As National Oral Cancer Awareness month, April is a good time to take a look at this disease and its most common symptoms. Oral cancer affects about eleven percent of the population, with those over the age of forty experiencing much higher rates than other age groups. There are some steps that you can take to identify precancerous cells in the mouth, as well as diagnostic tools that are used to identify cancer early. A prompt diagnosis is ideal for successful treatment of cancer, making regular checkups your best defense against the disease.
Common Symptoms and Diagnosis
Oral cancer is typically diagnosed in the dentist’s office. The signs of squamous cell cancer, which is the most common type of mouth, neck, and head cancer, include a sore or ulcer that won’t heal or that bleeds excessively. The area can be either pale or dark in color, and may not have a sore present. Some patients with the condition have a crack in the mouth or on the tongue that doesn’t heal. Any irregularities of the mouth should be checked by a medical professional as soon as possible to rule out cancer.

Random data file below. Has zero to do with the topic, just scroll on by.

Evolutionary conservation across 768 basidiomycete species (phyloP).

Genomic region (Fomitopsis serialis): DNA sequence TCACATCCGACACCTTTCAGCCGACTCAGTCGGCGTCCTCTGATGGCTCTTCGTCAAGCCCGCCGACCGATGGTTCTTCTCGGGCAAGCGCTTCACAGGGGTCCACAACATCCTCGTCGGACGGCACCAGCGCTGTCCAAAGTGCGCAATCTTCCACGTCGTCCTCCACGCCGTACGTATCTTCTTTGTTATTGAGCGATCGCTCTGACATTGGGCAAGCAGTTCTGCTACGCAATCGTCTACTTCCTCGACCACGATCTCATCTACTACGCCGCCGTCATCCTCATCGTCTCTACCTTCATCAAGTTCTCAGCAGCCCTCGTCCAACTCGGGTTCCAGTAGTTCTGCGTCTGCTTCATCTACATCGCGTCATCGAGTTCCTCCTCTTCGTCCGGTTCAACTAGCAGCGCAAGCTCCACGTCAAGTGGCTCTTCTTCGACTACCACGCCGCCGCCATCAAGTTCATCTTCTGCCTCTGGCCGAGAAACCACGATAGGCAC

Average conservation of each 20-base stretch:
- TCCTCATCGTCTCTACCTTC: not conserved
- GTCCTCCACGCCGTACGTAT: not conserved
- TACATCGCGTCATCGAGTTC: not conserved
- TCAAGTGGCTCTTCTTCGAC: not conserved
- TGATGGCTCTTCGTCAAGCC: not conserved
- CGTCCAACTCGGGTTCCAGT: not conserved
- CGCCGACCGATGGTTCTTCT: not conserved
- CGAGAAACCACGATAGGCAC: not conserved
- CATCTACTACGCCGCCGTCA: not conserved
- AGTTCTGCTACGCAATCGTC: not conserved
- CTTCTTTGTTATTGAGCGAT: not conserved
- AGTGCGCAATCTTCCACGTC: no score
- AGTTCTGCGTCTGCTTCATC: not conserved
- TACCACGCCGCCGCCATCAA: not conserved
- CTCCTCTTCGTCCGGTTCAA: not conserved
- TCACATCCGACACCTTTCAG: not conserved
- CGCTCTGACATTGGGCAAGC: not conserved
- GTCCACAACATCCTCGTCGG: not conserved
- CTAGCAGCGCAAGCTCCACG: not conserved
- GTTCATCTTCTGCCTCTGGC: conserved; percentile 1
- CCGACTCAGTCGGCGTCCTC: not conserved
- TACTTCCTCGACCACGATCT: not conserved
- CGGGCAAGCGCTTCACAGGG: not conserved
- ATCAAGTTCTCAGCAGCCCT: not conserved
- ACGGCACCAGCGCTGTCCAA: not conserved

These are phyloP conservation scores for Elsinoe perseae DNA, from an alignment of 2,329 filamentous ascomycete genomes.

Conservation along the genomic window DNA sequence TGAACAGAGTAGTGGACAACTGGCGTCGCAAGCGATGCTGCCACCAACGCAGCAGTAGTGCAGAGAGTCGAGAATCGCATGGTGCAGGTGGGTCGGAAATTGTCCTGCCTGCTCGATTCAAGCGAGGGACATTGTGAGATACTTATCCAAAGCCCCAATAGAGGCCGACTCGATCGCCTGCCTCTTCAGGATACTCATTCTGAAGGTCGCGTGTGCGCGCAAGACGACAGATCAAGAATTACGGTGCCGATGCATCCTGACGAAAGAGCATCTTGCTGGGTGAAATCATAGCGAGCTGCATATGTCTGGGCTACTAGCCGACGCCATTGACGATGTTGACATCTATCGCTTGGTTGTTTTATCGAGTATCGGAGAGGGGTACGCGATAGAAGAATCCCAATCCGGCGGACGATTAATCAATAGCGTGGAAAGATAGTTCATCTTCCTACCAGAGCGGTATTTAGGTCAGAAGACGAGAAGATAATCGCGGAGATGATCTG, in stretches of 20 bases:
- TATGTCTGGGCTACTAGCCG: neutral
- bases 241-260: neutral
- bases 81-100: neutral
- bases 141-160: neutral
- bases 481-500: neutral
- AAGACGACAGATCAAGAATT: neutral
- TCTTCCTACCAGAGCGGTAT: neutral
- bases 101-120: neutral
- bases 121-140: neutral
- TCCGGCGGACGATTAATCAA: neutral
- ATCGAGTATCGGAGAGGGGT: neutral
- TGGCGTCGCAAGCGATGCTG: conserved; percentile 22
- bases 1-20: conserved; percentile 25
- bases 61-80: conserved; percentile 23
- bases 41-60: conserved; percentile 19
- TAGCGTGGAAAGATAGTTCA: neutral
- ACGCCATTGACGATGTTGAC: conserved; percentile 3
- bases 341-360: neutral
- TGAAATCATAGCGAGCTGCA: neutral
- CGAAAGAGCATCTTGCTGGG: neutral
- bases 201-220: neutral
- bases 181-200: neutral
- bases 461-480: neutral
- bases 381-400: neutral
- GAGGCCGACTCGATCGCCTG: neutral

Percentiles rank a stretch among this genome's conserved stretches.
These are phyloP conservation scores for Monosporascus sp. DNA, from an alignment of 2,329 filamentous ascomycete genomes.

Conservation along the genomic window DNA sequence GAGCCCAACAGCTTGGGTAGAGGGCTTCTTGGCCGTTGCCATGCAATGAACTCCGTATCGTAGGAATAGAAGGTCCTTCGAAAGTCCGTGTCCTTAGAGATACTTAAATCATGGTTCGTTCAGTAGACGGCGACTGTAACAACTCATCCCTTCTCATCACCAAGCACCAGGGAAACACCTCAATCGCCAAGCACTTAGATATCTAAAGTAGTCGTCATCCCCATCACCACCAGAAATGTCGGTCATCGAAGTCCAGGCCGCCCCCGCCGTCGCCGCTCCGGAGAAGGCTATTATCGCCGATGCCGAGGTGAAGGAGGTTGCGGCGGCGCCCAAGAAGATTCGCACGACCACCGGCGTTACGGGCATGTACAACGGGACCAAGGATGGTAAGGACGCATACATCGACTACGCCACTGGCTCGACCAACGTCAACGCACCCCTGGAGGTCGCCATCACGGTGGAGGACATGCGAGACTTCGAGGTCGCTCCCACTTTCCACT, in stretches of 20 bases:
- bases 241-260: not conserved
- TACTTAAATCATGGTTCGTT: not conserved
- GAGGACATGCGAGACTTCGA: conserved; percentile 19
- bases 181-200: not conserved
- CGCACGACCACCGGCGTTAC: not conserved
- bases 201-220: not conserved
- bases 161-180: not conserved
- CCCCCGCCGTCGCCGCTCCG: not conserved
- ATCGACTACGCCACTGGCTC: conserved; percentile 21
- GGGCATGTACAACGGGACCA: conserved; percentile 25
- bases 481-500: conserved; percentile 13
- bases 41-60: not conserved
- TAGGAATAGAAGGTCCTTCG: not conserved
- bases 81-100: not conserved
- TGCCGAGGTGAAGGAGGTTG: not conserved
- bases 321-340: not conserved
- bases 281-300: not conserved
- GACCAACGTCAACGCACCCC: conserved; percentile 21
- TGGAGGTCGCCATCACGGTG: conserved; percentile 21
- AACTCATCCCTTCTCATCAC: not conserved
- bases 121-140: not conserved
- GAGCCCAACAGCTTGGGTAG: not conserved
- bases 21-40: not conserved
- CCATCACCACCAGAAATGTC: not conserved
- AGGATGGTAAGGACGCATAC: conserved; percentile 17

While cancer of the mouth is the most common disease associated with oral cancer, the disease can also be present in the throat. Sore lymph glands in the throat or other persistent discomfort can be associated with the condition. Since symptoms can vary depending on the precise location of the cancer and your personal habits, it is important to notice any changes in the mouth and throat that seem to linger over the course of several weeks. Something as simple as a sore throat can be one of the first signs of oral cancer. Regular dental checkups can be the first step in early diagnosis and prompt treatment of cancer in the throat and mouth.